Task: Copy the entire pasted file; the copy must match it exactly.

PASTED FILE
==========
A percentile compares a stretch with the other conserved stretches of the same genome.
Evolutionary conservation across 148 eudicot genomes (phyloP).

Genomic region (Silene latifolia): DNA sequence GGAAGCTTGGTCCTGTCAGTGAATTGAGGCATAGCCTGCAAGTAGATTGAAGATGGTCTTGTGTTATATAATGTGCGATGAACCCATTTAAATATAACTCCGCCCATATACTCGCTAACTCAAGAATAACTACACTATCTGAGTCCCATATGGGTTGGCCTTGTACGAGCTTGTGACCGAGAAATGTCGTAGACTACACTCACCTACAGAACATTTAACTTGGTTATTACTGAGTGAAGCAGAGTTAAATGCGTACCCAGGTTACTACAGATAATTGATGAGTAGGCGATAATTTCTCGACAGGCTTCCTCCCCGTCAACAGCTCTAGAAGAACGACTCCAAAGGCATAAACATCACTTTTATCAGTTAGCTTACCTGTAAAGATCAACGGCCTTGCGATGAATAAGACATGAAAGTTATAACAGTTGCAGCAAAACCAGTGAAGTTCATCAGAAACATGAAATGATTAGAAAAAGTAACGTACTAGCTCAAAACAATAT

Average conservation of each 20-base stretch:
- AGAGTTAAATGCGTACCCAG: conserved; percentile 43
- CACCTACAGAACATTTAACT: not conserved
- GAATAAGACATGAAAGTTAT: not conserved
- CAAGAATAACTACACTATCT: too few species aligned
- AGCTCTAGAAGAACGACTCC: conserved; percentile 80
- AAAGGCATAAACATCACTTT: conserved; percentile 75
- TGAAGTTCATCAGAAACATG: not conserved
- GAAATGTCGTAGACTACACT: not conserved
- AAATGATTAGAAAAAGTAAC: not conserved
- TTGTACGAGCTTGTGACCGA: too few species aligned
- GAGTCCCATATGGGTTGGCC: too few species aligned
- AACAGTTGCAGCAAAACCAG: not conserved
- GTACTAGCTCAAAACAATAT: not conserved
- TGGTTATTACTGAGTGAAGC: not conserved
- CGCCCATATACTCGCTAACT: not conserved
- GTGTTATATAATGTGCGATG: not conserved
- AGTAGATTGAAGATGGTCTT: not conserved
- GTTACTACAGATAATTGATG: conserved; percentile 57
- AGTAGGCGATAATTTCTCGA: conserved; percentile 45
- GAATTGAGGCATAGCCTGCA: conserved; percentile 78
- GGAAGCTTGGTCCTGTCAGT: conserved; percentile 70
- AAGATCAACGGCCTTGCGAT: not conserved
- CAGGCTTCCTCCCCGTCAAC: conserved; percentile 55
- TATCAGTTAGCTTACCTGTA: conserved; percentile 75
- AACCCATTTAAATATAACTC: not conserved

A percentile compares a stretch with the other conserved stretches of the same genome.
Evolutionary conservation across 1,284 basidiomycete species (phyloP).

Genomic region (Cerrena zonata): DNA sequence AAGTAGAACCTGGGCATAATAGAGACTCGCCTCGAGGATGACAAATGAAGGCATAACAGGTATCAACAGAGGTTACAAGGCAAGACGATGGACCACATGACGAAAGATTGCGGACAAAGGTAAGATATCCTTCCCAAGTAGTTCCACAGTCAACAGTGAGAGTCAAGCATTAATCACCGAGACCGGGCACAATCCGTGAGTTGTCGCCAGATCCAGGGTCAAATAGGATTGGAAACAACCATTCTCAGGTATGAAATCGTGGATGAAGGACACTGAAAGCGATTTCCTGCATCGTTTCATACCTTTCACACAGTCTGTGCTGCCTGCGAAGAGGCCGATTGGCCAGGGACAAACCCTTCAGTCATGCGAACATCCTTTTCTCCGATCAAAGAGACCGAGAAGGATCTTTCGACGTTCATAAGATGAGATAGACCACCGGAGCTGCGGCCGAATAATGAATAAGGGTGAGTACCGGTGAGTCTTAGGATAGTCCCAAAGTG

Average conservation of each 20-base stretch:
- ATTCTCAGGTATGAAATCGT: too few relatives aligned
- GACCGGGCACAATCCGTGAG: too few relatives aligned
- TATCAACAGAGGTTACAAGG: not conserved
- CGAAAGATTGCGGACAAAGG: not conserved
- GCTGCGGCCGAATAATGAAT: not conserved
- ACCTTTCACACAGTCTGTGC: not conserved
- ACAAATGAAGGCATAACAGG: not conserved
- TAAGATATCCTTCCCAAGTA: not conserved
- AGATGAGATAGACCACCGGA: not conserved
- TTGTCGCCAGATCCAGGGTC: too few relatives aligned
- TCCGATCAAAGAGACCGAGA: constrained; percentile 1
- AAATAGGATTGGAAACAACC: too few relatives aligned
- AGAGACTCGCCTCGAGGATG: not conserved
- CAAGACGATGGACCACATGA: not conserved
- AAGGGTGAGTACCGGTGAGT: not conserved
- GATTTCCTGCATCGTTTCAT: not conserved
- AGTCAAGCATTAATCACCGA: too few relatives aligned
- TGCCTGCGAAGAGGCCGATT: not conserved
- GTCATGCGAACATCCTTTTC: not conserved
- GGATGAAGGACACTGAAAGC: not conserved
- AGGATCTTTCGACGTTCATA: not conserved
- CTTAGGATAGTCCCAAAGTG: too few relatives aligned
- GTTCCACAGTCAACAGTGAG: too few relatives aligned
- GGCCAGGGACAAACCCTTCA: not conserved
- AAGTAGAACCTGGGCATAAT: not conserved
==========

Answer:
A percentile compares a stretch with the other conserved stretches of the same genome.
Evolutionary conservation across 148 eudicot genomes (phyloP).

Genomic region (Silene latifolia): DNA sequence GGAAGCTTGGTCCTGTCAGTGAATTGAGGCATAGCCTGCAAGTAGATTGAAGATGGTCTTGTGTTATATAATGTGCGATGAACCCATTTAAATATAACTCCGCCCATATACTCGCTAACTCAAGAATAACTACACTATCTGAGTCCCATATGGGTTGGCCTTGTACGAGCTTGTGACCGAGAAATGTCGTAGACTACACTCACCTACAGAACATTTAACTTGGTTATTACTGAGTGAAGCAGAGTTAAATGCGTACCCAGGTTACTACAGATAATTGATGAGTAGGCGATAATTTCTCGACAGGCTTCCTCCCCGTCAACAGCTCTAGAAGAACGACTCCAAAGGCATAAACATCACTTTTATCAGTTAGCTTACCTGTAAAGATCAACGGCCTTGCGATGAATAAGACATGAAAGTTATAACAGTTGCAGCAAAACCAGTGAAGTTCATCAGAAACATGAAATGATTAGAAAAAGTAACGTACTAGCTCAAAACAATAT

Average conservation of each 20-base stretch:
- AGAGTTAAATGCGTACCCAG: conserved; percentile 43
- CACCTACAGAACATTTAACT: not conserved
- GAATAAGACATGAAAGTTAT: not conserved
- CAAGAATAACTACACTATCT: too few species aligned
- AGCTCTAGAAGAACGACTCC: conserved; percentile 80
- AAAGGCATAAACATCACTTT: conserved; percentile 75
- TGAAGTTCATCAGAAACATG: not conserved
- GAAATGTCGTAGACTACACT: not conserved
- AAATGATTAGAAAAAGTAAC: not conserved
- TTGTACGAGCTTGTGACCGA: too few species aligned
- GAGTCCCATATGGGTTGGCC: too few species aligned
- AACAGTTGCAGCAAAACCAG: not conserved
- GTACTAGCTCAAAACAATAT: not conserved
- TGGTTATTACTGAGTGAAGC: not conserved
- CGCCCATATACTCGCTAACT: not conserved
- GTGTTATATAATGTGCGATG: not conserved
- AGTAGATTGAAGATGGTCTT: not conserved
- GTTACTACAGATAATTGATG: conserved; percentile 57
- AGTAGGCGATAATTTCTCGA: conserved; percentile 45
- GAATTGAGGCATAGCCTGCA: conserved; percentile 78
- GGAAGCTTGGTCCTGTCAGT: conserved; percentile 70
- AAGATCAACGGCCTTGCGAT: not conserved
- CAGGCTTCCTCCCCGTCAAC: conserved; percentile 55
- TATCAGTTAGCTTACCTGTA: conserved; percentile 75
- AACCCATTTAAATATAACTC: not conserved

A percentile compares a stretch with the other conserved stretches of the same genome.
Evolutionary conservation across 1,284 basidiomycete species (phyloP).

Genomic region (Cerrena zonata): DNA sequence AAGTAGAACCTGGGCATAATAGAGACTCGCCTCGAGGATGACAAATGAAGGCATAACAGGTATCAACAGAGGTTACAAGGCAAGACGATGGACCACATGACGAAAGATTGCGGACAAAGGTAAGATATCCTTCCCAAGTAGTTCCACAGTCAACAGTGAGAGTCAAGCATTAATCACCGAGACCGGGCACAATCCGTGAGTTGTCGCCAGATCCAGGGTCAAATAGGATTGGAAACAACCATTCTCAGGTATGAAATCGTGGATGAAGGACACTGAAAGCGATTTCCTGCATCGTTTCATACCTTTCACACAGTCTGTGCTGCCTGCGAAGAGGCCGATTGGCCAGGGACAAACCCTTCAGTCATGCGAACATCCTTTTCTCCGATCAAAGAGACCGAGAAGGATCTTTCGACGTTCATAAGATGAGATAGACCACCGGAGCTGCGGCCGAATAATGAATAAGGGTGAGTACCGGTGAGTCTTAGGATAGTCCCAAAGTG

Average conservation of each 20-base stretch:
- ATTCTCAGGTATGAAATCGT: too few relatives aligned
- GACCGGGCACAATCCGTGAG: too few relatives aligned
- TATCAACAGAGGTTACAAGG: not conserved
- CGAAAGATTGCGGACAAAGG: not conserved
- GCTGCGGCCGAATAATGAAT: not conserved
- ACCTTTCACACAGTCTGTGC: not conserved
- ACAAATGAAGGCATAACAGG: not conserved
- TAAGATATCCTTCCCAAGTA: not conserved
- AGATGAGATAGACCACCGGA: not conserved
- TTGTCGCCAGATCCAGGGTC: too few relatives aligned
- TCCGATCAAAGAGACCGAGA: constrained; percentile 1
- AAATAGGATTGGAAACAACC: too few relatives aligned
- AGAGACTCGCCTCGAGGATG: not conserved
- CAAGACGATGGACCACATGA: not conserved
- AAGGGTGAGTACCGGTGAGT: not conserved
- GATTTCCTGCATCGTTTCAT: not conserved
- AGTCAAGCATTAATCACCGA: too few relatives aligned
- TGCCTGCGAAGAGGCCGATT: not conserved
- GTCATGCGAACATCCTTTTC: not conserved
- GGATGAAGGACACTGAAAGC: not conserved
- AGGATCTTTCGACGTTCATA: not conserved
- CTTAGGATAGTCCCAAAGTG: too few relatives aligned
- GTTCCACAGTCAACAGTGAG: too few relatives aligned
- GGCCAGGGACAAACCCTTCA: not conserved
- AAGTAGAACCTGGGCATAAT: not conserved